Poster Open Access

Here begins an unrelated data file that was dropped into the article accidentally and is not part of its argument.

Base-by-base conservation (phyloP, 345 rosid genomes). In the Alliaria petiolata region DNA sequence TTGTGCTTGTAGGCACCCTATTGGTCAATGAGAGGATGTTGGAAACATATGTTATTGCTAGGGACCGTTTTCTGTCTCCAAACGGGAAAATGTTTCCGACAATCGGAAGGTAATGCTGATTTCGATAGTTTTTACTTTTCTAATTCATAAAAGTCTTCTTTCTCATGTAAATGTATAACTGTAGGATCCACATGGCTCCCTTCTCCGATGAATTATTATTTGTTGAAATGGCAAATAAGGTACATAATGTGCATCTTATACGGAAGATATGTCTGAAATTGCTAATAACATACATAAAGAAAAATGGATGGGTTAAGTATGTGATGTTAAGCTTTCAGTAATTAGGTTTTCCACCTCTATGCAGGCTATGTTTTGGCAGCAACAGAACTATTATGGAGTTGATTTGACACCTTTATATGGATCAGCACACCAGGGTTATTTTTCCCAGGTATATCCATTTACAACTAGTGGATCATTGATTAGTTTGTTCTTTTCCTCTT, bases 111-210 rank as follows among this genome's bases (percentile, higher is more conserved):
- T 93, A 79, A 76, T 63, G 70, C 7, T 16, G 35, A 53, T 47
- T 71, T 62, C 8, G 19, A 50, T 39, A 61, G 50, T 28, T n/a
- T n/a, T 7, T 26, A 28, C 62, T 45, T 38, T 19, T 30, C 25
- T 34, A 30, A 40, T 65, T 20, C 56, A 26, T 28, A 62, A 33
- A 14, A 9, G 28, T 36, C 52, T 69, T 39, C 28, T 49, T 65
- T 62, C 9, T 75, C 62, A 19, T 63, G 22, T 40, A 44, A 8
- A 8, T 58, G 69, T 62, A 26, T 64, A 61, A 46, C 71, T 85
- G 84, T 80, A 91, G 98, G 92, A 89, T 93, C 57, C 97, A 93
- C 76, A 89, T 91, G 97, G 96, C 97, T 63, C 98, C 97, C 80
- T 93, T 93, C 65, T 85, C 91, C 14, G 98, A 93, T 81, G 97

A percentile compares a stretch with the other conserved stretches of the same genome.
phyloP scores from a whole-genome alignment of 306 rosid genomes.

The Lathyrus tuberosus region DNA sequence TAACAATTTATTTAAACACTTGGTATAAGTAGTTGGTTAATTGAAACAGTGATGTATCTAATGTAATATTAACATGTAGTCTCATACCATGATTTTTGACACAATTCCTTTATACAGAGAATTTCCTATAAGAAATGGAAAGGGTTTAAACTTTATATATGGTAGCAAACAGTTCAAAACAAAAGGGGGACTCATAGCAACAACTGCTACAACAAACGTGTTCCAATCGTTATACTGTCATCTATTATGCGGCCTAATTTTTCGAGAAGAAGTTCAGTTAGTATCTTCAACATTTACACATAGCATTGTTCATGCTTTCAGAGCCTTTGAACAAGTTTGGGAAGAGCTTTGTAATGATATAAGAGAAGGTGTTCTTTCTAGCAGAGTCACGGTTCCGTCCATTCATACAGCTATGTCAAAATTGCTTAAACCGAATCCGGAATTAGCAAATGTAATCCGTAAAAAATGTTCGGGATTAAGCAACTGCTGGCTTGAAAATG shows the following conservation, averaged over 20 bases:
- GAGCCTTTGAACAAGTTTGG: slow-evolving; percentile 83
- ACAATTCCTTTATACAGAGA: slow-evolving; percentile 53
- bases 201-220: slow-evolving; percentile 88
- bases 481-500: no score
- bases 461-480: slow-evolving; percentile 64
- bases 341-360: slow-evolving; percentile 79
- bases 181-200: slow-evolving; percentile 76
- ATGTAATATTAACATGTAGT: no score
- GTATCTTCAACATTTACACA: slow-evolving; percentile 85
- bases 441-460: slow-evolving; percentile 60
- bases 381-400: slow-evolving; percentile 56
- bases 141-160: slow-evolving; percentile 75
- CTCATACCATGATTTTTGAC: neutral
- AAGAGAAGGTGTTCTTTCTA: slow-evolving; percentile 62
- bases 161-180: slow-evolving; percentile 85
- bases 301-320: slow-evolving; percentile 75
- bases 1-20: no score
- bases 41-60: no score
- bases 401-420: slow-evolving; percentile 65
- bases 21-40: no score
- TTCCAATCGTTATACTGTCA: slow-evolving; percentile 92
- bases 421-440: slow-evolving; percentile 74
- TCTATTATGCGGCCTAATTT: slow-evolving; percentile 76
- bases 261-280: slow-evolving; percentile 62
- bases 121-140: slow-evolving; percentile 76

Young stellar associations represent a key site for the study of star formation, but to accurately compare observations to models of stellar evolution, the age of an association must be determined. The Upper Scorpius star-forming region is the youngest section of the Scorpius-Centaurus OB association, which is the largest collection of nearby, young, low-mass stars. The true age of Upper Scorpius is not clear, and an observed mass-dependent age gradient in Upper Scorpius, as well as in other star-forming regions, complicates age measurements. We have conducted a synthetic red-optical low-resolution spectroscopic survey of a simulated analog to the Upper Scorpius star-forming region to investigate the effects of unresolved binary stars on age measurements of a stellar population. We find that the observed mass-dependent age gradient in Upper Scorpius can be explained by a population of undetected binary stars. For a simulated population with an age of 10 (RMS = 2) Myr, we measure an age of 10.5 (RMS = 3.5) Myr for F stars, and 7.5 (RMS = 5.8) Myr for M stars. This discrepancy is caused by the mass-dependent mass ratio distribution and the variable steepness of the mass-luminosity relation. Our results support the previously suggested 10 Myr age for Upper Sco, with a small intrinsic age spread.
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